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How to Create a Great TEFL CV to Grab a Fantastic TEFL Job!
Admin - Jul 22 2015
There are a lot of sites out in the world wide webland with lots of dos and don’ts when it comes to writing the perfect CV, so what makes this post any different?
Well for starters, it’s tried and tested. This formula has been used to bag many a great TEFL job over the years. It’s almost a secret family recipe, but we want to help you so we’re sharing it with you…
Follow these helpful tips and you’ll soon be living it up in your dream destination with your dream TEFL job!
Top tips for creating a basic CV:
Firstly, you should consider the following:
• Creating a basic CV/resume will be worth all time spent when you can just tweak it for any particular teaching job – take the time to perfect the basic info and the rest is easy
• There is no set template, but there are some principles that have been found to work well in the TEFL industry – if it ain’t broke…
• Your CV should support your application letter, make the most of each document
Key skills – it’s so important to include a ‘key skills’ section. By speaking English, you already have an enormous skill to focus on. Keep any experience or qualifications relevant to the teaching position you’re applying for.
We’d suggest leaving out ‘personal goals’ or ‘career highlights/objectives’ as this can seem strange and arrogant in some cultures, but it’s your decision.
Job description – identify the selection criteria in the original job advert. Then, highlight this in your cover letter AND THEN restate the selection criteria in your key skills section. This demonstrates to whoever is reading your CV that you have fully read the advert and have the relevant skills.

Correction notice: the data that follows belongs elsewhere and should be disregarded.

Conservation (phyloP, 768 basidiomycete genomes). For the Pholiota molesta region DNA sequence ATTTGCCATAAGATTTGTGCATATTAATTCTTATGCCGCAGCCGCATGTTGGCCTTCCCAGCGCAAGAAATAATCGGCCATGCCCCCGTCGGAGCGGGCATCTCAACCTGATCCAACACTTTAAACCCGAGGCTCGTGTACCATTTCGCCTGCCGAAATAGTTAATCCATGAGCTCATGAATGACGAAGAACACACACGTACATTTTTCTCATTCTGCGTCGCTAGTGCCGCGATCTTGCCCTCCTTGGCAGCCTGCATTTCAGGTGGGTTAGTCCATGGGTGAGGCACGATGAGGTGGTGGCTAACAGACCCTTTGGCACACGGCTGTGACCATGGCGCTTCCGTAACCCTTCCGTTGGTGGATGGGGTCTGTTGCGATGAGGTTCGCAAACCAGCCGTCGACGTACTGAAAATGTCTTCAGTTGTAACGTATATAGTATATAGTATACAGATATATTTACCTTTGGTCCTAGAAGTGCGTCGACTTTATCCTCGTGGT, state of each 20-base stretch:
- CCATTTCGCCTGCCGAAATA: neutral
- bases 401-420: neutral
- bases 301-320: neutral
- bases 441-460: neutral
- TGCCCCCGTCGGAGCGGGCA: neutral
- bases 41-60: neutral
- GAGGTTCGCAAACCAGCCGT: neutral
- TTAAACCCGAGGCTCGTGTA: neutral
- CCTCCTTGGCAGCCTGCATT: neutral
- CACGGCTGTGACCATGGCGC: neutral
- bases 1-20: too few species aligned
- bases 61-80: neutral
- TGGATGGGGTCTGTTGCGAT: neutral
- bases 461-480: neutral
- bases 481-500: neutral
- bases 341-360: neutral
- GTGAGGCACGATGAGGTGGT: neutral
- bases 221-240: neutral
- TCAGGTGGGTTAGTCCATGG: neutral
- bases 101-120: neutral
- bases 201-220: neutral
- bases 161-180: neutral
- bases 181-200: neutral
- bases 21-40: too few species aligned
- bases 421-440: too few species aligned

Keep it relevant – remove anything that doesn’t scream ‘I CAN DO THIS JOB WELL’. Keep it succinct and punchy. We’ve included some of the most helpful tips:
1. Use the same font as your application. It creates a good impression – you’ve made an effort to present a professional package.
2. Start with most recent qualifications and experience.
3. Key skills should be nouns.
4. For current responsibilities use verb + ing.
5. For past jobs use past tense.
6. Make sure you keep things consistent with word forms and punctuation. For example, make sure a list of past responsibilities is all past tense, not a mixture of past tense and verb + ing. Use full stops after all or no items in a list – not just some of them. It’s important to be careful and consistent, especially as you’re applying to be an English teacher. If your CV is sloppy, an employer will think your work in class will be sloppy.
7. A professional photo of yourself is a helpful addition if you feel comfortable adding this in.
If you see a job that you know is perfect for you, but you don’t have something they request, what would you do?
a. Apply anyway and apologise for not having what they want
b. Apply anyway and not mention the issue
c. Not apply
We suggest you should (a) apply anyway and not mention the issue. For better or worse, the TEFL field is demand-driven. If you can sell yourself as the perfect candidate, the school may ignore the stated requirements.
However, in terms of legal requirements (e.g. needing a degree to get a work visa) there may be no way around it.
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